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An evaluation of emergency sclerotherapy of varices in randomized trials: looking the needle in the eye.

Triantos, CK; Goulis, J; Patch, D; Papatheodoridis, GV; Leandro, G; Samonakis, D; Cholongitas, E; (2006) An evaluation of emergency sclerotherapy of varices in randomized trials: looking the needle in the eye. Endoscopy , 38 (8) pp. 797-807. 10.1055/s-2006-944566.

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Abstract

BACKGROUND: The role of sclerotherapy for acute variceal bleeding is challenged by vasoactive drugs and by ligation. AIM: A meta-analysis was performed to evaluate whether sclerotherapy remains a gold standard in acute variceal bleeding. METHODS: Sclerotherapy was evaluated across four randomized trial groups: (a) combined with vasoconstrictors vs. vasoconstrictors alone (five trials, with 400 patients); (b) vs. vasoconstrictors alone (15 trials, with 1296 patients); (c) vs. combination of vasoconstrictors and sclerotherapy (eight trials, with 1026 patients); (d) vs. ligation (12 trials, with 1309 patients). We used the risk difference (absolute risk reduction) as our main effect measure. RESULTS: The efficacy of acute sclerotherapy was highest vs. ligation at 95 %, with a small advantage for ligation (an overtube was used in eight trials) of 2.5 % (95 % CI 0.4 % to 4.6 %) ( P = 0.018), but no survival difference. Efficacy of sclerotherapy combined with vasoconstrictors vs. vasoconstrictors alone was 86 %, whereas it was 83 % for sclerotherapy vs. vasoconstrictors alone. In both these groups sclerotherapy was superior for control of bleeding at, respectively, 16.3 % (95 % CI 8.7 % to 23.9 % ( P = 0.0001) and 5.9 % (95 % CI, 1.5 % to 10.3 %) ( P = 0.008), with increased survival in the latter. In the combination group of sclerotherapy with vasoconstrictors, the efficacy of sclerotherapy alone was 69 %, with the combination superior in controlling bleeding, at 13.2 % (95 % CI, 8.4 % to 18.1 %) ( P < 0.0001) but with no survival difference. CONCLUSION: This comparison of sclerotherapy across trials demonstrates a problem in defining its real efficacy. The conclusive evidence for substituting banding ligation or the combination of vasoconstrictors with sclerotherapy as better therapeutic approaches has not been provided in randomized trials. Sclerotherapy can remain a gold standard in variceal bleeding but there is scope for further studies of ligation and vasoactive drugs.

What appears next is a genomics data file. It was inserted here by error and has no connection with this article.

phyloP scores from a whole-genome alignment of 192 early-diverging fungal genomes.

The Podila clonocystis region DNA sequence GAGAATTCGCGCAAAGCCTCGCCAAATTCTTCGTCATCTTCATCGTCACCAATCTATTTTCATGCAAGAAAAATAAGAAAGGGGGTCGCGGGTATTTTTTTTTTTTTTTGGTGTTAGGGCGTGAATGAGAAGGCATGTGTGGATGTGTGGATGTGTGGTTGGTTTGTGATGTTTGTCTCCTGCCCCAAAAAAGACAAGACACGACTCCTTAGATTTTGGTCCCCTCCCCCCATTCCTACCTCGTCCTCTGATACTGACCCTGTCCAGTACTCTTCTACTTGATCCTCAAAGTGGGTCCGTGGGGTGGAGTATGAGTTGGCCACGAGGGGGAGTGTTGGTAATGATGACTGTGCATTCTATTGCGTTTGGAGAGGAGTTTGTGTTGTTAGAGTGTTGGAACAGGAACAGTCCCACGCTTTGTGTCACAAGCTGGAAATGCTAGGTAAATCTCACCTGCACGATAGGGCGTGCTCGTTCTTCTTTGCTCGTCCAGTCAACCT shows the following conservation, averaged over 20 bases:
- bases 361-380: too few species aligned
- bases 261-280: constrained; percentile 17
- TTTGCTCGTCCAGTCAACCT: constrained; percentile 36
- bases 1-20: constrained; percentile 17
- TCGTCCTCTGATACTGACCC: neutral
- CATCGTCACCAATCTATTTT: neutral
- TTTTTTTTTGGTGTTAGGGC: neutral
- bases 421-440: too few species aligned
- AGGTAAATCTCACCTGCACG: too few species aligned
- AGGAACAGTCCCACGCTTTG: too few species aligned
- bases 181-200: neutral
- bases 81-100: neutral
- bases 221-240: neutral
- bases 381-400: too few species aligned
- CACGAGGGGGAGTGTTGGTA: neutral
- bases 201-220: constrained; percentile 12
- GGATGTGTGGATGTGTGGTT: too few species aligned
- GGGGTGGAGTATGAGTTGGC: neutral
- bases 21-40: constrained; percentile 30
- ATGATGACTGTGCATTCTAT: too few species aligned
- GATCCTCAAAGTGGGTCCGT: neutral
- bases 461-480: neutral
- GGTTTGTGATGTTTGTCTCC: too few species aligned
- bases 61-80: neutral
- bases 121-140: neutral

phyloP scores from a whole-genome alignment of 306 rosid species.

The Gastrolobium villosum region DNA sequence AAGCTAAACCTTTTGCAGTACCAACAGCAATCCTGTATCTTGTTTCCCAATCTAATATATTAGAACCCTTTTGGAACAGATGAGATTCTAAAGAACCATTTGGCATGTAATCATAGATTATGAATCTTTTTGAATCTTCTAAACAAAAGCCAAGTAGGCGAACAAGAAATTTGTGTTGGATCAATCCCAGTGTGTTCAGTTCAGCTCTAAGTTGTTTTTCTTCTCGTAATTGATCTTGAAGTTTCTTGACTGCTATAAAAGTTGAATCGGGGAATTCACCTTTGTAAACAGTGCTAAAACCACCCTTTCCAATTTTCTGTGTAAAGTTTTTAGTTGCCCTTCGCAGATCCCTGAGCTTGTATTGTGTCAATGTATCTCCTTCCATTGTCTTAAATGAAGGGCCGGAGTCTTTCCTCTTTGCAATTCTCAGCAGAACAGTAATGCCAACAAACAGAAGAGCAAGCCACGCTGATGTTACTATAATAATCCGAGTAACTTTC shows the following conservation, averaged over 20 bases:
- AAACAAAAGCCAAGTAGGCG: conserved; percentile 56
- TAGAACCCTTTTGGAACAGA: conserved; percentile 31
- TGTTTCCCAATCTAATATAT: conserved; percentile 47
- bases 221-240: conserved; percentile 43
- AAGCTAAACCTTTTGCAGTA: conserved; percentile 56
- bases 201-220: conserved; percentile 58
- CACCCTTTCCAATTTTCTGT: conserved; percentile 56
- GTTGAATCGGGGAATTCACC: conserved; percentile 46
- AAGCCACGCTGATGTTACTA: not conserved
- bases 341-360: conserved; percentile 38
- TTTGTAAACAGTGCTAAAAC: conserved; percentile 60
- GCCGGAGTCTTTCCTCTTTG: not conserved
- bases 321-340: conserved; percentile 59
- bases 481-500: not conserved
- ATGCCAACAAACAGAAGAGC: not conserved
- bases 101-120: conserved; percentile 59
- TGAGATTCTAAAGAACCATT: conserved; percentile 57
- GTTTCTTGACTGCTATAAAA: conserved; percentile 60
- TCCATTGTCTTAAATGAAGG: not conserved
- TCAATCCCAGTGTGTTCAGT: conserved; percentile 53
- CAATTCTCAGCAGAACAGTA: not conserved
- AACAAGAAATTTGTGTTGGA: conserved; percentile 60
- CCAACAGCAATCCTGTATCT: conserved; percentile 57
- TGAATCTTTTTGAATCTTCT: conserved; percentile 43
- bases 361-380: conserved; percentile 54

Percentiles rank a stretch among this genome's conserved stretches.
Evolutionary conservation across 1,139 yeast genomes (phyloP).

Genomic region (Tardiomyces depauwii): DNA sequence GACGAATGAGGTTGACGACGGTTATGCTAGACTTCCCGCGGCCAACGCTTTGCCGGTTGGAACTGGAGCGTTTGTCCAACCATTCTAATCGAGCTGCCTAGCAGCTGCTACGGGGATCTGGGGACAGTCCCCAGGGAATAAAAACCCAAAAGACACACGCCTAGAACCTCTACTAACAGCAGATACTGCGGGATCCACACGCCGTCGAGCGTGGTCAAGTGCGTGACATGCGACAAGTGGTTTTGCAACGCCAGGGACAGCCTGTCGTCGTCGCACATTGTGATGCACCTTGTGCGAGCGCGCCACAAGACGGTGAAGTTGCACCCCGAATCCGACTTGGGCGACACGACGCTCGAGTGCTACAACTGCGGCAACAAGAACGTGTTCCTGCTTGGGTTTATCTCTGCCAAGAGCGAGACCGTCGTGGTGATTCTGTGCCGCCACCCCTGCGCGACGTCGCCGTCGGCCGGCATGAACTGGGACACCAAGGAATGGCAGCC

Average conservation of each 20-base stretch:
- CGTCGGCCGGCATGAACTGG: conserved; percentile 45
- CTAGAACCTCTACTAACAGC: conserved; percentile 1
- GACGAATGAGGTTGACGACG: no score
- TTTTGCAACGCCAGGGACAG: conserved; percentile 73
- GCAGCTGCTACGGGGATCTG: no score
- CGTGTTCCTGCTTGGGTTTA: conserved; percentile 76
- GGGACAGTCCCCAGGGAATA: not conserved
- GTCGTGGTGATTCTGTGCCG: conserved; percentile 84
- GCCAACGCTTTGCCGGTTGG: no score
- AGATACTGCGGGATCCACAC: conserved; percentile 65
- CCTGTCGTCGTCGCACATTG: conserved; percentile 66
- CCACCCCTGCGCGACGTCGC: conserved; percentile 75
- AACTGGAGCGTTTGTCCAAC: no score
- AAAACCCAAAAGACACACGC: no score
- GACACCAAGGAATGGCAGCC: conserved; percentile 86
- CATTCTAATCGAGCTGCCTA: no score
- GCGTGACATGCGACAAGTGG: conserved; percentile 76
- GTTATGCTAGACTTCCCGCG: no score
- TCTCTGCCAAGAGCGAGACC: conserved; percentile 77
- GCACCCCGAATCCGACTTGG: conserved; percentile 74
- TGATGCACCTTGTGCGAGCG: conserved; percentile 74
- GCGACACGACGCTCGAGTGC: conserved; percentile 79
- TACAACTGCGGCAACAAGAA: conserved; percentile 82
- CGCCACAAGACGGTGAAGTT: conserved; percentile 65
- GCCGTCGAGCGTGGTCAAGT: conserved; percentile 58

Type: Article
Title: An evaluation of emergency sclerotherapy of varices in randomized trials: looking the needle in the eye.
Location: Germany
DOI: 10.1055/s-2006-944566
Keywords: Emergency Treatment, Esophageal and Gastric Varices, Gastrointestinal Hemorrhage, Humans, Randomized Controlled Trials as Topic, Sclerotherapy
UCL classification: UCL > School of Life and Medical Sciences
UCL > School of Life and Medical Sciences > Faculty of Medical Sciences
UCL > School of Life and Medical Sciences > Faculty of Medical Sciences > Medicine (Division of)
URI: http://discovery.ucl.ac.uk/id/eprint/493671
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